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Fiddling with finance and violins

Monday, 19 March, 2012

Greg Smith, the Goldman Sachs director who dropped the bomb on Wall Street last week in a public resignation letter, said he was leaving the firm after 12 years because it was “morally bankrupt”. Indignation and outrage, especially in Europe, followed Smith’s condemnation of his ex-employer, but this was tempered by the recognition of the key role, especially in Europe, that the Goldmen now play in the continent’s financial affairs. Alban violin Mario Draghi, President of the European Central Bank, was once a Goldman Sachs director; Lucas Papademos, the Greek Prime Minister, was head of the country’s Central Bank, where he worked closely with Goldman Sachs to help the government disguise the true extent of its deficit, and Mario Monti was an international adviser to Goldman Sachs from 2005 until his nomination to lead the Italian government in November last year. And on and on and on.

What a pleasure it is, then, to leave the corrupt world of global finance to one side and turn to the violin. Rosin the bow, tune up, play a melody and one is instantly transported to a serene state in which the soul soars above the grubby world of Mammon. But wait, what’s this? “I can remember selling a violin which was considered to be by this maker at auction, and which was described as Tyrolese. It had a label inside: Matthias Alban, geigenmacher in Bozen. I saw it again a few months after the sale, now described as an Italian violin, and with a label which read Matteo Albani fece in Bolzano.” Oh, dear. The post “How the violin trade works” makes for sobering reading. Snippet:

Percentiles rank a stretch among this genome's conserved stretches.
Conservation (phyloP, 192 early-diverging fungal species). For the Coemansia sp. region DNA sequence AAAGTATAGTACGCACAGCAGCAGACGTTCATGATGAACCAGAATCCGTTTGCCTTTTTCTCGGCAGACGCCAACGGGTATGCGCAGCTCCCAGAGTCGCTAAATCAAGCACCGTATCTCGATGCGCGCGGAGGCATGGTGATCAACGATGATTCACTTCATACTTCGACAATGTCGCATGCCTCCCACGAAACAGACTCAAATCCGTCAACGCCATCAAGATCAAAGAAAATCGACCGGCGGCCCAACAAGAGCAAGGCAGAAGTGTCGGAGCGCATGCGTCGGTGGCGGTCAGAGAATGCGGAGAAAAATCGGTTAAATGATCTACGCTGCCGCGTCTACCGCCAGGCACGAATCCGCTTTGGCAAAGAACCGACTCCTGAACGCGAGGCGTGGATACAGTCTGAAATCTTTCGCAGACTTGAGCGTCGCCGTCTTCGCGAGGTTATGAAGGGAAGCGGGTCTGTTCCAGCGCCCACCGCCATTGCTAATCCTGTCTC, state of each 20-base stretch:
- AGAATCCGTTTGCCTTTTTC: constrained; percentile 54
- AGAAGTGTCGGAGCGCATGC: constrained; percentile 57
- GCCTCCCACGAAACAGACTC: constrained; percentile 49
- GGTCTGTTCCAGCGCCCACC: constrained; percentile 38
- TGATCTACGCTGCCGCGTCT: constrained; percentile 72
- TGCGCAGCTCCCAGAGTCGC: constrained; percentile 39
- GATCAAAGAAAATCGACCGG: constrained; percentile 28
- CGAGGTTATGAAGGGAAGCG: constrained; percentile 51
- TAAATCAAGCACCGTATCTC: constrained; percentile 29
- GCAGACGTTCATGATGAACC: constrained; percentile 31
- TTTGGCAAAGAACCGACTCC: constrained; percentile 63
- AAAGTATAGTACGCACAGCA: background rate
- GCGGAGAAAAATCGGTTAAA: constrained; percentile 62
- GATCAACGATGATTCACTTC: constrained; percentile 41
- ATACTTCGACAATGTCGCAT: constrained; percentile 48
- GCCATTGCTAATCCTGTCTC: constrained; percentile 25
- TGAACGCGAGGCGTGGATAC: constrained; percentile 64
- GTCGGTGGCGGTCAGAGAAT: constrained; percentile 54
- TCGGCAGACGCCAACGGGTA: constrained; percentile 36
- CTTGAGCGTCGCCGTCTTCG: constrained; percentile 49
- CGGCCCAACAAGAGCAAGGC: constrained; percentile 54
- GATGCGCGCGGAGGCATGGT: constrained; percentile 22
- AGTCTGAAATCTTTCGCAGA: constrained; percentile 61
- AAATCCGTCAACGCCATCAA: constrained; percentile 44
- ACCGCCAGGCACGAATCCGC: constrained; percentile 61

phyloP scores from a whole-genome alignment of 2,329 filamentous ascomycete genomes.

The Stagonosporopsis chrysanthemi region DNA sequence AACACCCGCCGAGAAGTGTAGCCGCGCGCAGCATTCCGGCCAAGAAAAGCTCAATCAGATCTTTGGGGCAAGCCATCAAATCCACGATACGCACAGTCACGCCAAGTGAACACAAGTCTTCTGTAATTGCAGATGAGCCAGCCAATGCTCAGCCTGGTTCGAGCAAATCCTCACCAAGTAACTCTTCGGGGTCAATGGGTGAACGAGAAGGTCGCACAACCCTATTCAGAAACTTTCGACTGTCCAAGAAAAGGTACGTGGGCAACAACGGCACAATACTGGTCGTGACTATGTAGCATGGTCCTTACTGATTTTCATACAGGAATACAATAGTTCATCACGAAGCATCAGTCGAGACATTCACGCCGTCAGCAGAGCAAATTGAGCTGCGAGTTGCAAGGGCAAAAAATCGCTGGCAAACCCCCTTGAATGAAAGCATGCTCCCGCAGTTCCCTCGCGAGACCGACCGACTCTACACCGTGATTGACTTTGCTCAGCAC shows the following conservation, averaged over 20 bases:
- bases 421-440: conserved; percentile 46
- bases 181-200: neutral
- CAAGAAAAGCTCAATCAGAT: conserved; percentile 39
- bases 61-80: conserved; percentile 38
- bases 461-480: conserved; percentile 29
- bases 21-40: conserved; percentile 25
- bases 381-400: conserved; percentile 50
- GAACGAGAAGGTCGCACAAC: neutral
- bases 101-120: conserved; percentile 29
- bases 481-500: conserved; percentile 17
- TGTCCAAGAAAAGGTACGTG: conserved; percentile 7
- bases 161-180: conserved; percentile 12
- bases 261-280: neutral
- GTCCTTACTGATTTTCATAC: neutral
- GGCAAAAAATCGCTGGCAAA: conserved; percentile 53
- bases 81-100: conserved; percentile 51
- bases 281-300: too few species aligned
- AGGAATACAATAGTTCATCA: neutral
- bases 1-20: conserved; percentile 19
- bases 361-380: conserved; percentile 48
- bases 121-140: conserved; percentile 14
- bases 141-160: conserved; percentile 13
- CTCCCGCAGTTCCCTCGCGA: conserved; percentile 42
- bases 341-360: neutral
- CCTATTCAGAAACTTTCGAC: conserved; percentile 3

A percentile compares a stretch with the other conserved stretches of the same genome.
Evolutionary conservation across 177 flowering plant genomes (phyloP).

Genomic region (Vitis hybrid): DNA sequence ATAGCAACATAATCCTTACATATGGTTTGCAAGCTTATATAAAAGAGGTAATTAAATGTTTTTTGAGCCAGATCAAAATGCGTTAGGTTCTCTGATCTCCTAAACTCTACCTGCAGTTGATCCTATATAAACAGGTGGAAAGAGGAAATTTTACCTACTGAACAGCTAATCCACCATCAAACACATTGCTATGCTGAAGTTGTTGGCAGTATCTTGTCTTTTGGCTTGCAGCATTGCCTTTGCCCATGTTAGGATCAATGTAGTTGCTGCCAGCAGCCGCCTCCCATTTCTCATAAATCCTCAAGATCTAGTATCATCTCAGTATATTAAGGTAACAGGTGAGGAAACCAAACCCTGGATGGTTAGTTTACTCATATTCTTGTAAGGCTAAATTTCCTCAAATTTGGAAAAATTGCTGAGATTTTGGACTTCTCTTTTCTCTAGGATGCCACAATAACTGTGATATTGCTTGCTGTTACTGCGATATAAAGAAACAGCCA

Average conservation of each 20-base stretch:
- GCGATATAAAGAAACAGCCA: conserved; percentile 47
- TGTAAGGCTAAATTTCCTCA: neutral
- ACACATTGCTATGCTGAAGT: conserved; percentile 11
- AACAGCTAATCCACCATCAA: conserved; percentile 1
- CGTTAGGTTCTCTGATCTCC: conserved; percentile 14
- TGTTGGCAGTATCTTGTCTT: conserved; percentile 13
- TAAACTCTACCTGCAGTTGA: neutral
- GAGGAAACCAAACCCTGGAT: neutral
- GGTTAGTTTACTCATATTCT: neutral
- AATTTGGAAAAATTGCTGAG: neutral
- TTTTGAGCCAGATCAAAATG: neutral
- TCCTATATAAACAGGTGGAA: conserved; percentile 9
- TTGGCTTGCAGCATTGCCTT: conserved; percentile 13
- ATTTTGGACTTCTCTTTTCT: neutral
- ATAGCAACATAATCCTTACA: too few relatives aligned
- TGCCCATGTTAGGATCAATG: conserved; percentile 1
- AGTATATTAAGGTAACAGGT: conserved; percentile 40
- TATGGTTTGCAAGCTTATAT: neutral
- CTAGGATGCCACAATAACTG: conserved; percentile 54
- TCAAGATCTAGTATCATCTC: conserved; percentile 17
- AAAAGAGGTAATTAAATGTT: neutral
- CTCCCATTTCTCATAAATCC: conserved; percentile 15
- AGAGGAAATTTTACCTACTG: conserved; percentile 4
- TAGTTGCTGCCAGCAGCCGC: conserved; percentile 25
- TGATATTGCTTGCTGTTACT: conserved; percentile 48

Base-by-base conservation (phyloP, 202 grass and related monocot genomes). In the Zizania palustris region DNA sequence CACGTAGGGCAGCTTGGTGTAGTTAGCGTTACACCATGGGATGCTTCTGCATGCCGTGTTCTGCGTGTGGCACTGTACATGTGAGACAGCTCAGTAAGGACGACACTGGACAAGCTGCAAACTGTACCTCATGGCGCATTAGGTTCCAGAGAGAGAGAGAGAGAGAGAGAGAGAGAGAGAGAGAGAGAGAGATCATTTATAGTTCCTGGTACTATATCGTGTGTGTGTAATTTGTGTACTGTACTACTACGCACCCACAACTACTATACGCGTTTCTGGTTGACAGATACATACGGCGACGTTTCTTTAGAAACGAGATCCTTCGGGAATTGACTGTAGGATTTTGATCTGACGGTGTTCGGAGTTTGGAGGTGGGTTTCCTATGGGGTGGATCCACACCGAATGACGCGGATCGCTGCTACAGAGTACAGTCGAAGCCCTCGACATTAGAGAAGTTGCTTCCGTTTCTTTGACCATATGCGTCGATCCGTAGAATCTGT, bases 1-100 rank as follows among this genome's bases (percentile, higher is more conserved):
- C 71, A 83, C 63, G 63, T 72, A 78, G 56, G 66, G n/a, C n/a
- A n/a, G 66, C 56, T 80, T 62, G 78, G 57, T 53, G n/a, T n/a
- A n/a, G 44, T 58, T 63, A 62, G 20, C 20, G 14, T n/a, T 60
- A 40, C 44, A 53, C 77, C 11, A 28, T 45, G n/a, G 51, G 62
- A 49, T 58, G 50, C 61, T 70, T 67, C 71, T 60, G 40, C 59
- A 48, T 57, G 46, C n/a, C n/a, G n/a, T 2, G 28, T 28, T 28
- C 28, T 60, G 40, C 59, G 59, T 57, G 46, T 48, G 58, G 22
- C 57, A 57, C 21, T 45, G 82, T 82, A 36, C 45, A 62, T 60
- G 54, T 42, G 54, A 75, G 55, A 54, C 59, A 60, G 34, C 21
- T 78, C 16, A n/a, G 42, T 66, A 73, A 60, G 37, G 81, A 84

“Italian violins, though, are far easier to sell, and far more expensive than Tyrolese examples. Since the early 19th Century, therefore, Alban’s original labels have been removed and fake labels, in Latin, have been inserted… All these labels are completely different — some are printed, some are written in ink. Those that are printed have completely different fonts. Those that are written have completely different handwriting. They’re all fake, of course.”

Truly, the serpent that tempted Eve in the garden has found eager disciples in every trade on every street and the wonderful works of Matthias Alban have not been spared, alas. But all is not lost and visitors to the Tiroler Landesmuseen in Innsbruck in Austria can explore a comprehensive violin collection that includes the finest example of his work: Built in 1706, “This extraordinarily beautiful master instrument was acquired in 1966 from a Swiss collection. The violin is preserved largely in its original state; only the neck was re-fashioned to meet the increased demands for intonation that most composers called for after 1800.”

Tomorrow, here, purple pencil prose.


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